Mary I
Mary I. / Print Collector/GettyImages

“Contrary” is one way to describe a murderous psychopath. This popular English nursery rhyme, which reads like a solicitation for gardening advice, is actually—according to many—a recounting of the homicidal nature of Queen Mary I of England, a.k.a. Bloody Mary. A fierce believer in Catholicism, her reign as queen—from 1553 to 1558—was marked by the execution of hundreds of Protestants. (Silver bells and cockle shells, in this understanding, are actually torture devices, not garden accouterments.)

6. Three Blind Mice // 1805

“Three Blind Mice” is supposedly yet another ode to Bloody Mary’s reign, with the trio in question believed to be a group of Protestant bishops—Hugh Latimer, Nicholas Radley, and The Archbishop of Canterbury, Thomas Cranmer—who (unsuccessfully) conspired to overthrow the queen and were burned at the stake for their heresy. Critics suggest that the blindness in the title refers to their religious beliefs.

7. Eeny Meeny Miny Mo // Early 19th Century

No, there’s nothing particularly inflammatory about the lines “Eeny, Meeny, Miny, Mo, Catch a tiger by his toe.” Different versions of the tune popped up around the world, and most are appropriately innocent. The late 19th/early 20th century version in the United States was explicitly racist, though, with a racial slur in place of the tiger kids catch today. That version has, for good reason, fallen out of favor.

Even with the lyrical switch-out, a reference to the poem can still be offensive. In 2004, two Black passengers sued Southwest Airlines for intentional infliction of emotional distress and negligent infliction of emotional distress, following an incident where a flight attendant used the rhyme in a humorous fashion during takeoff when she told passengers: “Eeny meeny miny mo, Please sit down it’s time to go.” (The court sided with the airline.)

8. Here We Go Round the Mulberry Bush // 1840

The top part of a mulberry bush.
The theorized origin for this nursery rhyme isn't exactly cute. / Tran Vu Quang Duy/Moment/Getty Images

“Here We Go Round the Mulberry Bush” is often sung as part of a children’s game. Historian R. S. Duncan, a former governor of England’s Wakefield Prison, suggested that the song originated with that 420-year-old institution’s female prisoners, who exercised around a mulberry tree. Which is probably not the connotation your 6-year-old self had in mind.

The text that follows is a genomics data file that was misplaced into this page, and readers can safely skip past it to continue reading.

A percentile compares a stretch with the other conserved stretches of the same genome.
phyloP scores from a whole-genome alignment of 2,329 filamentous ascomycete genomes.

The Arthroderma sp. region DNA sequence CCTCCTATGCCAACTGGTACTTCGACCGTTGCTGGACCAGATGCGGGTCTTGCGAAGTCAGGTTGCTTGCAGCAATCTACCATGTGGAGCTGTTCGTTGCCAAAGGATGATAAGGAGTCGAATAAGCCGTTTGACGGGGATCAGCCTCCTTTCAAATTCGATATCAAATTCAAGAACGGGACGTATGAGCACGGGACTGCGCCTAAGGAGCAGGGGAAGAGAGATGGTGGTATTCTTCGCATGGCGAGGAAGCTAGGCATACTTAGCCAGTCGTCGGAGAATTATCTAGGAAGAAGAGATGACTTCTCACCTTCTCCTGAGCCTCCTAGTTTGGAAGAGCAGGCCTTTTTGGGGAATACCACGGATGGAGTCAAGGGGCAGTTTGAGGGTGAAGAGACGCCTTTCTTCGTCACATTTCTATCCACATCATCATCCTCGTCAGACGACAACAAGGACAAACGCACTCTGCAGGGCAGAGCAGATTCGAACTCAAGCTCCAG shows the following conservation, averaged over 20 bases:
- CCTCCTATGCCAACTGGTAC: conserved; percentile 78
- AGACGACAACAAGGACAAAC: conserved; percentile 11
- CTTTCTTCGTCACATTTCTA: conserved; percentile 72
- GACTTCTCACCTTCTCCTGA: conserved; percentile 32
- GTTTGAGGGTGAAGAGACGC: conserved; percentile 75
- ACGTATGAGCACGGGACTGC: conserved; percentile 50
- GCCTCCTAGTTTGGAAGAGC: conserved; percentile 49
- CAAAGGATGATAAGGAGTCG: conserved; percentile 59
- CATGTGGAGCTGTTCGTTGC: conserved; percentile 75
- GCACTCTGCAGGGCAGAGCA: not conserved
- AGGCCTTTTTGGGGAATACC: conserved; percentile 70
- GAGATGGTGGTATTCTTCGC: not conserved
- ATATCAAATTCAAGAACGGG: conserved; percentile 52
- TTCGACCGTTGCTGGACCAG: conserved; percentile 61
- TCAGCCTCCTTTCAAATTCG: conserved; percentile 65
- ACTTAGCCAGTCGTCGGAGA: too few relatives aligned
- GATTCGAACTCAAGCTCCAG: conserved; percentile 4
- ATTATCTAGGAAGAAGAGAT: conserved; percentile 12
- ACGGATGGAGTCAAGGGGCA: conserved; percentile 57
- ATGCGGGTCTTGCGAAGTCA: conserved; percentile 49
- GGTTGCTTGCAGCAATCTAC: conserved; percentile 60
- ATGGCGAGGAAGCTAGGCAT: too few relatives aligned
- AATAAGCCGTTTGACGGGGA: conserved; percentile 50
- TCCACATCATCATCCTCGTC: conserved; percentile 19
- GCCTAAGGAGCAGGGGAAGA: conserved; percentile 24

9. Rock-A-Bye Baby // 1765

One interpretation of this famous lullaby is that it is about the son of King James II of England and Mary of Modena. It’s widely believed that the boy was not their son at all, but a child who was brought into the birthing room and passed off as their own in order to ensure a Roman Catholic heir to the throne.

10. Ring Around the Rosie // 1881

Kids in two circles, moving around and blurry
Experts doubt the plague theory for this nursery rhyme. / Stephen Simpson/Moment/Getty Images

Considering that some of today’s classic nursery rhymes are more than two centuries old, there are often several theories surrounding their origins—and not a lot of sound proof about which argument is correct. But of all the alleged nursery rhyme backstories, “Ring Around the Rosie” is probably the most infamous. Though its lyrics and even its title have gone through some changes over the years, the most popular contention is that the sing-songy verse refers to the 1665 Great Plague of London. “The rosie” is the rash that covered the afflicted, the smell from which they attempted to cover up with “a pocket full of posies.” The plague killed nearly 15 percent of the country’s population, which makes the final verse—“Ashes! Ashes! We all fall down”—rather self-explanatory.

But Snopes labels this reading false, and quotes folklorist Philip Hiscock with a more likely suggestion: That the nursery rhyme probably has its origins “in the religious ban on dancing among many Protestants in the nineteenth century, in Britain as well as here in North America. Adolescents found a way around the dancing ban with what was called in the United States the ‘play-party.’ Play-parties consisted of ring games which differed from square dances only in their name and their lack of musical accompaniment. They were hugely popular, and younger children got into the act, too.”

A version of this story ran in 2015; it has been updated for 2022.